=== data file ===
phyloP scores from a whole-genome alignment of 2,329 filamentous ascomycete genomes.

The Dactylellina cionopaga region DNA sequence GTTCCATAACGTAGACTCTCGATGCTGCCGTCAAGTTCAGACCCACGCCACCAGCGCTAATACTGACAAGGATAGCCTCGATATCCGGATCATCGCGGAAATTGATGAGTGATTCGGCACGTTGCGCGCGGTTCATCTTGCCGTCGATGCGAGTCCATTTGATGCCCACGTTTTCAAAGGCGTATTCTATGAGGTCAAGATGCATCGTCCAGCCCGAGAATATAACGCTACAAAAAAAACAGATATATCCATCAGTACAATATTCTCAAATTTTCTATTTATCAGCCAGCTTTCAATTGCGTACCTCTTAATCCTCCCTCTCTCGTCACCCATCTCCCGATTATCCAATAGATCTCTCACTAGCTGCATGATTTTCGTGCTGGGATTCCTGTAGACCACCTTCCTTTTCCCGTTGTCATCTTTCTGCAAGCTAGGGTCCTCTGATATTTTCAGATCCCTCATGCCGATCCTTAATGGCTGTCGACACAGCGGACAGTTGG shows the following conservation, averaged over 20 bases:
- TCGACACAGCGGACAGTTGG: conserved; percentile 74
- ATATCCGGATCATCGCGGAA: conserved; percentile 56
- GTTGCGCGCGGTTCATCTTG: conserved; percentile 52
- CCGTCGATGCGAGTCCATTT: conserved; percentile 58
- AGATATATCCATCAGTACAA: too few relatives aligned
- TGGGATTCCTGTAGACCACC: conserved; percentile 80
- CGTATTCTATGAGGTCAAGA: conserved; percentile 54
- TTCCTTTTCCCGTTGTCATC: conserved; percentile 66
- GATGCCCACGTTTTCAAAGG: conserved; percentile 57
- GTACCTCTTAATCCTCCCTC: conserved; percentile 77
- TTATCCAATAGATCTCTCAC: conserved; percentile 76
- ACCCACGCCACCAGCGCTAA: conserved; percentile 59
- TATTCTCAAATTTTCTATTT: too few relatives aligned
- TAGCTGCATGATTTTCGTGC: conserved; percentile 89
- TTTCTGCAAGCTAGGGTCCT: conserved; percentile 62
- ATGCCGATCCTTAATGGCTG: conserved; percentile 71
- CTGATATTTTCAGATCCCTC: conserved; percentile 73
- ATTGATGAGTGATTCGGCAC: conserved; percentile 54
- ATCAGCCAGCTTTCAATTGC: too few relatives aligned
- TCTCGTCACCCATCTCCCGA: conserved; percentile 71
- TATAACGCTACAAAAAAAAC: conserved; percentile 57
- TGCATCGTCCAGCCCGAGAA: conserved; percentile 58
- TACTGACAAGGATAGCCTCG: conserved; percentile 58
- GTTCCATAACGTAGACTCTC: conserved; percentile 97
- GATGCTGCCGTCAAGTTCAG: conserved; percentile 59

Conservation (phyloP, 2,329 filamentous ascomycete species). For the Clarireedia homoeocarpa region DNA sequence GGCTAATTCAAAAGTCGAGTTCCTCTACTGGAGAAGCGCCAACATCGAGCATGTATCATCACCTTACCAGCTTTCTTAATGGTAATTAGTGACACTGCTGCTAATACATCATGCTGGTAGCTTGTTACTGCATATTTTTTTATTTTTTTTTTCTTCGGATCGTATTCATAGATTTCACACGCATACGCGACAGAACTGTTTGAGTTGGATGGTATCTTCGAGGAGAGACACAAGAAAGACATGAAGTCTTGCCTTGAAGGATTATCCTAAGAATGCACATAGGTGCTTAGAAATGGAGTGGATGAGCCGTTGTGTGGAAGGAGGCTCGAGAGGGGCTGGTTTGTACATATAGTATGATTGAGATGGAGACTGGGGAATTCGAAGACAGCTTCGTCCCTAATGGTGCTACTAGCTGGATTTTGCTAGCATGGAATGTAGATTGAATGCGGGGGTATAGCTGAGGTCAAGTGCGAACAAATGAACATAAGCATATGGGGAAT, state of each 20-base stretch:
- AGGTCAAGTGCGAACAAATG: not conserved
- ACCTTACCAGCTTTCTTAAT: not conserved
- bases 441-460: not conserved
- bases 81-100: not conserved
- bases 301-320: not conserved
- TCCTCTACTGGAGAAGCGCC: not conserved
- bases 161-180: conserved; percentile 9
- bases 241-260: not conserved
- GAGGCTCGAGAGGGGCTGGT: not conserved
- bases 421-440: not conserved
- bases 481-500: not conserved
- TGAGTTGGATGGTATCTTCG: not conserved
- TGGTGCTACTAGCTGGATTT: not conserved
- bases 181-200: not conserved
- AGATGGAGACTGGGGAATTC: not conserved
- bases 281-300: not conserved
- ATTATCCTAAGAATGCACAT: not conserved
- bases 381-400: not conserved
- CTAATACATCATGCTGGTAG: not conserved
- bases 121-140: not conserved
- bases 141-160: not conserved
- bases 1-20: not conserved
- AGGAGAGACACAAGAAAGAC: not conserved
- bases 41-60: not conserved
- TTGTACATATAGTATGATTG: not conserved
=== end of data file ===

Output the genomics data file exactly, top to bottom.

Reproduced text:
phyloP scores from a whole-genome alignment of 2,329 filamentous ascomycete genomes.

The Dactylellina cionopaga region DNA sequence GTTCCATAACGTAGACTCTCGATGCTGCCGTCAAGTTCAGACCCACGCCACCAGCGCTAATACTGACAAGGATAGCCTCGATATCCGGATCATCGCGGAAATTGATGAGTGATTCGGCACGTTGCGCGCGGTTCATCTTGCCGTCGATGCGAGTCCATTTGATGCCCACGTTTTCAAAGGCGTATTCTATGAGGTCAAGATGCATCGTCCAGCCCGAGAATATAACGCTACAAAAAAAACAGATATATCCATCAGTACAATATTCTCAAATTTTCTATTTATCAGCCAGCTTTCAATTGCGTACCTCTTAATCCTCCCTCTCTCGTCACCCATCTCCCGATTATCCAATAGATCTCTCACTAGCTGCATGATTTTCGTGCTGGGATTCCTGTAGACCACCTTCCTTTTCCCGTTGTCATCTTTCTGCAAGCTAGGGTCCTCTGATATTTTCAGATCCCTCATGCCGATCCTTAATGGCTGTCGACACAGCGGACAGTTGG shows the following conservation, averaged over 20 bases:
- TCGACACAGCGGACAGTTGG: conserved; percentile 74
- ATATCCGGATCATCGCGGAA: conserved; percentile 56
- GTTGCGCGCGGTTCATCTTG: conserved; percentile 52
- CCGTCGATGCGAGTCCATTT: conserved; percentile 58
- AGATATATCCATCAGTACAA: too few relatives aligned
- TGGGATTCCTGTAGACCACC: conserved; percentile 80
- CGTATTCTATGAGGTCAAGA: conserved; percentile 54
- TTCCTTTTCCCGTTGTCATC: conserved; percentile 66
- GATGCCCACGTTTTCAAAGG: conserved; percentile 57
- GTACCTCTTAATCCTCCCTC: conserved; percentile 77
- TTATCCAATAGATCTCTCAC: conserved; percentile 76
- ACCCACGCCACCAGCGCTAA: conserved; percentile 59
- TATTCTCAAATTTTCTATTT: too few relatives aligned
- TAGCTGCATGATTTTCGTGC: conserved; percentile 89
- TTTCTGCAAGCTAGGGTCCT: conserved; percentile 62
- ATGCCGATCCTTAATGGCTG: conserved; percentile 71
- CTGATATTTTCAGATCCCTC: conserved; percentile 73
- ATTGATGAGTGATTCGGCAC: conserved; percentile 54
- ATCAGCCAGCTTTCAATTGC: too few relatives aligned
- TCTCGTCACCCATCTCCCGA: conserved; percentile 71
- TATAACGCTACAAAAAAAAC: conserved; percentile 57
- TGCATCGTCCAGCCCGAGAA: conserved; percentile 58
- TACTGACAAGGATAGCCTCG: conserved; percentile 58
- GTTCCATAACGTAGACTCTC: conserved; percentile 97
- GATGCTGCCGTCAAGTTCAG: conserved; percentile 59

Conservation (phyloP, 2,329 filamentous ascomycete species). For the Clarireedia homoeocarpa region DNA sequence GGCTAATTCAAAAGTCGAGTTCCTCTACTGGAGAAGCGCCAACATCGAGCATGTATCATCACCTTACCAGCTTTCTTAATGGTAATTAGTGACACTGCTGCTAATACATCATGCTGGTAGCTTGTTACTGCATATTTTTTTATTTTTTTTTTCTTCGGATCGTATTCATAGATTTCACACGCATACGCGACAGAACTGTTTGAGTTGGATGGTATCTTCGAGGAGAGACACAAGAAAGACATGAAGTCTTGCCTTGAAGGATTATCCTAAGAATGCACATAGGTGCTTAGAAATGGAGTGGATGAGCCGTTGTGTGGAAGGAGGCTCGAGAGGGGCTGGTTTGTACATATAGTATGATTGAGATGGAGACTGGGGAATTCGAAGACAGCTTCGTCCCTAATGGTGCTACTAGCTGGATTTTGCTAGCATGGAATGTAGATTGAATGCGGGGGTATAGCTGAGGTCAAGTGCGAACAAATGAACATAAGCATATGGGGAAT, state of each 20-base stretch:
- AGGTCAAGTGCGAACAAATG: not conserved
- ACCTTACCAGCTTTCTTAAT: not conserved
- bases 441-460: not conserved
- bases 81-100: not conserved
- bases 301-320: not conserved
- TCCTCTACTGGAGAAGCGCC: not conserved
- bases 161-180: conserved; percentile 9
- bases 241-260: not conserved
- GAGGCTCGAGAGGGGCTGGT: not conserved
- bases 421-440: not conserved
- bases 481-500: not conserved
- TGAGTTGGATGGTATCTTCG: not conserved
- TGGTGCTACTAGCTGGATTT: not conserved
- bases 181-200: not conserved
- AGATGGAGACTGGGGAATTC: not conserved
- bases 281-300: not conserved
- ATTATCCTAAGAATGCACAT: not conserved
- bases 381-400: not conserved
- CTAATACATCATGCTGGTAG: not conserved
- bases 121-140: not conserved
- bases 141-160: not conserved
- bases 1-20: not conserved
- AGGAGAGACACAAGAAAGAC: not conserved
- bases 41-60: not conserved
- TTGTACATATAGTATGATTG: not conserved